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Rhinoplasty Recovery & Downtime

If you choose to get rhinoplasty then it’s important to know what the recovery will be like and how much downtime will be required in order to properly recover. Rhinoplasty is different for everyone and the type of surgery you get will determine what your recovery is like. That being said, there are certain common side effects that most patients deal with.

Common side effects

A very common side effect that occurs immediately after surgery is a dull aching in the head and around the nose. This side effect is only temporary and usually goes very quickly. It’s uncommon for patients to experience severe pain following rhinoplasty. Pain medication is recommended for the first few days after surgery to help deal with any pain, after which time it’s usually OK to switch to mild, over-the-counter pain medication.

Another common side effect of rhinoplasty is congestion. This is caused by internal swelling in the nose. It’s worth noting that congestion is usually at its worst in the days immediately following surgery and will continue to improve as the weeks go by.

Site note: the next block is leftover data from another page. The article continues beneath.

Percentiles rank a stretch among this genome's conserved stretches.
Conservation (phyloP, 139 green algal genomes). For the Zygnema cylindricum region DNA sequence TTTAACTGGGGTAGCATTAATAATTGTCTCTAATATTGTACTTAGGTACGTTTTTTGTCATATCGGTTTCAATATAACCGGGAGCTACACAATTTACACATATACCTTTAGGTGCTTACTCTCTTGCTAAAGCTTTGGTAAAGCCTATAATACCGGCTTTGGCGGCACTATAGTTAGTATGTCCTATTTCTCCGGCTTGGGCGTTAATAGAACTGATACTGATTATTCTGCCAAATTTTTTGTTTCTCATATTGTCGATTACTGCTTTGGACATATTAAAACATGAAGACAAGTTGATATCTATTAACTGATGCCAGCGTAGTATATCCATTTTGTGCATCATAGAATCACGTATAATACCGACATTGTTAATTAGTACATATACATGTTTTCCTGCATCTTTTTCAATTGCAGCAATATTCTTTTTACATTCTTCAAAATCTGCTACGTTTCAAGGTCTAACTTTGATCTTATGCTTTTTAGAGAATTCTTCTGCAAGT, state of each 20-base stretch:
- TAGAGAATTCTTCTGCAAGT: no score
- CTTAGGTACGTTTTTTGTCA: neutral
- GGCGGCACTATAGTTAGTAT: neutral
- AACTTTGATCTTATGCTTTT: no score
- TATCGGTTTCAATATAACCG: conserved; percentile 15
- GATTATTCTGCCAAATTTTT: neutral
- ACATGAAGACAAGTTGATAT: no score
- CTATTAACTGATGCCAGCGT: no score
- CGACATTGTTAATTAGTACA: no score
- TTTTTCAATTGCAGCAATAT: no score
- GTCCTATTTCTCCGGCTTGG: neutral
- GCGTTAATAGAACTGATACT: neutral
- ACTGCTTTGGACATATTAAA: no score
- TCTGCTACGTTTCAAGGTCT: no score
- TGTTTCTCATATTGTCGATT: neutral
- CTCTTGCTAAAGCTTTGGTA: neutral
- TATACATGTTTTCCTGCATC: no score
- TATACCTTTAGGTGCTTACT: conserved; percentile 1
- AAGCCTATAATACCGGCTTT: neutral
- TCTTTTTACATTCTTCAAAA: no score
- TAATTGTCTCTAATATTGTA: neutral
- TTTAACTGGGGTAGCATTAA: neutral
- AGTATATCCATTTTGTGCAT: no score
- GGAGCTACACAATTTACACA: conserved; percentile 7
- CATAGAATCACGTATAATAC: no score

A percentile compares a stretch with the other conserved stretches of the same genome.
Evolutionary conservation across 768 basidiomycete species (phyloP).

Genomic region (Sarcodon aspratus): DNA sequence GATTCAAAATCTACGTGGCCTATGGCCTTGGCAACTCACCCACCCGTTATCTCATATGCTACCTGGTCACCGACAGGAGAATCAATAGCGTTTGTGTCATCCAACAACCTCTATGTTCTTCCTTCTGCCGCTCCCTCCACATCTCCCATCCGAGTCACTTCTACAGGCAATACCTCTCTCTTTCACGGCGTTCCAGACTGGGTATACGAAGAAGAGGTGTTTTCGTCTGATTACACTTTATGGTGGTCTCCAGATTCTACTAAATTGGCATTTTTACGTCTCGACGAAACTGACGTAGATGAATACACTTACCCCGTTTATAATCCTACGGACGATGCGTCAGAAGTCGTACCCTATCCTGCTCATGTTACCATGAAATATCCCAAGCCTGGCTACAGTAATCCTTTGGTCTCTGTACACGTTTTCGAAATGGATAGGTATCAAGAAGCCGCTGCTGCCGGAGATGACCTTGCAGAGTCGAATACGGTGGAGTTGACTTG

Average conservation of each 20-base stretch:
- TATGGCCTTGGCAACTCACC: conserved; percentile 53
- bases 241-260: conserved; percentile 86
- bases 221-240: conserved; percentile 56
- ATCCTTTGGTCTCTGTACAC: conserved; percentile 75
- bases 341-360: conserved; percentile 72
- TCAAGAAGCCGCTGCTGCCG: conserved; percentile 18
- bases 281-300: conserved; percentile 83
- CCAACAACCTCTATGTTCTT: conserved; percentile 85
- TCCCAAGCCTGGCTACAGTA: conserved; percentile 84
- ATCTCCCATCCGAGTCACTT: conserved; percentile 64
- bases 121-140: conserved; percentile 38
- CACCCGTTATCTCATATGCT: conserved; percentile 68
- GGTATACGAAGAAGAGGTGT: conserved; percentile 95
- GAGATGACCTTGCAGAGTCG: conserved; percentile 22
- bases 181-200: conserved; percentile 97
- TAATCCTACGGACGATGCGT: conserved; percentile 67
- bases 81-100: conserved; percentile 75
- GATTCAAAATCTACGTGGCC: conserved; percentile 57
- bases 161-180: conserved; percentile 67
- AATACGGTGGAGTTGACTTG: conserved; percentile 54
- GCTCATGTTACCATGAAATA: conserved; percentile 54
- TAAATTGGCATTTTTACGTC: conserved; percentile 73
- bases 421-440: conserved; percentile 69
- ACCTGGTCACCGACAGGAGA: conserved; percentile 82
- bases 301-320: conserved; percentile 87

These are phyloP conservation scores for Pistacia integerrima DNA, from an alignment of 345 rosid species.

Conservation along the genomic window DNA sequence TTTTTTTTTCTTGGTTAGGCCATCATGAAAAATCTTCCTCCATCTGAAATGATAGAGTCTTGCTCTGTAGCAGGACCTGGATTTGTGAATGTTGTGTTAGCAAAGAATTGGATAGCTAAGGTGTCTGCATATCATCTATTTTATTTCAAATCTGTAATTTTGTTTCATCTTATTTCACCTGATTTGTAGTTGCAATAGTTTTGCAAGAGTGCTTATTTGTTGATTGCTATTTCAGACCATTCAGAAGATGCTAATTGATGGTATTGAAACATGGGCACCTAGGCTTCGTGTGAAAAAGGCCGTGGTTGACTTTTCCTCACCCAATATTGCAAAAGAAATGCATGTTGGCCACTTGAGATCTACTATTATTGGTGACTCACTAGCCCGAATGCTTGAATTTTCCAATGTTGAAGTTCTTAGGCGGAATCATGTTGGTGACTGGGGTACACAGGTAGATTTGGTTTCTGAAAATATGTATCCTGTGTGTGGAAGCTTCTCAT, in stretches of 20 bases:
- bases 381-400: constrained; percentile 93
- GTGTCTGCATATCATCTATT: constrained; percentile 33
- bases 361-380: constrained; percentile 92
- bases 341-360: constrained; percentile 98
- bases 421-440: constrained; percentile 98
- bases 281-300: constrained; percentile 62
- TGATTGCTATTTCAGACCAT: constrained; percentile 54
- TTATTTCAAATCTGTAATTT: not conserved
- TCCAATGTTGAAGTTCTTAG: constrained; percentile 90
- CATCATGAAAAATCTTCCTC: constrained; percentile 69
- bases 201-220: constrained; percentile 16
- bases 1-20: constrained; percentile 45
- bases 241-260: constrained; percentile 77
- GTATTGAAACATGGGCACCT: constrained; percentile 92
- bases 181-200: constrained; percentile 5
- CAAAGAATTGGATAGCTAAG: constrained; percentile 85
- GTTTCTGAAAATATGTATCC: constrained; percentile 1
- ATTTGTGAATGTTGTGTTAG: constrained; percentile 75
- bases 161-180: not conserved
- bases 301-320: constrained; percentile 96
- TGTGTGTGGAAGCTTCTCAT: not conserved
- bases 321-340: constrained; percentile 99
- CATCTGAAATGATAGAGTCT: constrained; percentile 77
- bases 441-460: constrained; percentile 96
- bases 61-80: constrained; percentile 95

How long until final results are seen?

Because of the swelling, you won’t be able to appreciate the results of your surgery for the first few weeks. Around 3 weeks after your surgery, the swelling should have reduced considerably and at around 6-8 weeks you should be able to start noticing the finer details of your surgery as the swelling subsides even more.

Recovery advice

It’s recommended that you take a couple of weeks off work after your surgery, at least until any splints and bandages are removed. It’s important that you follow all the recovery advice that your doctor gives you if you want the healing process to be as speedy as possible.

When recovering from rhinoplasty it’s important to be aware that for the first few weeks after surgery it’s to be expected that your nose will not feel like your own. Common facial expressions such as smiling and frowning might feel strange, as well bumping or touching your nose. This is all part of the healing process however and is completely normal.

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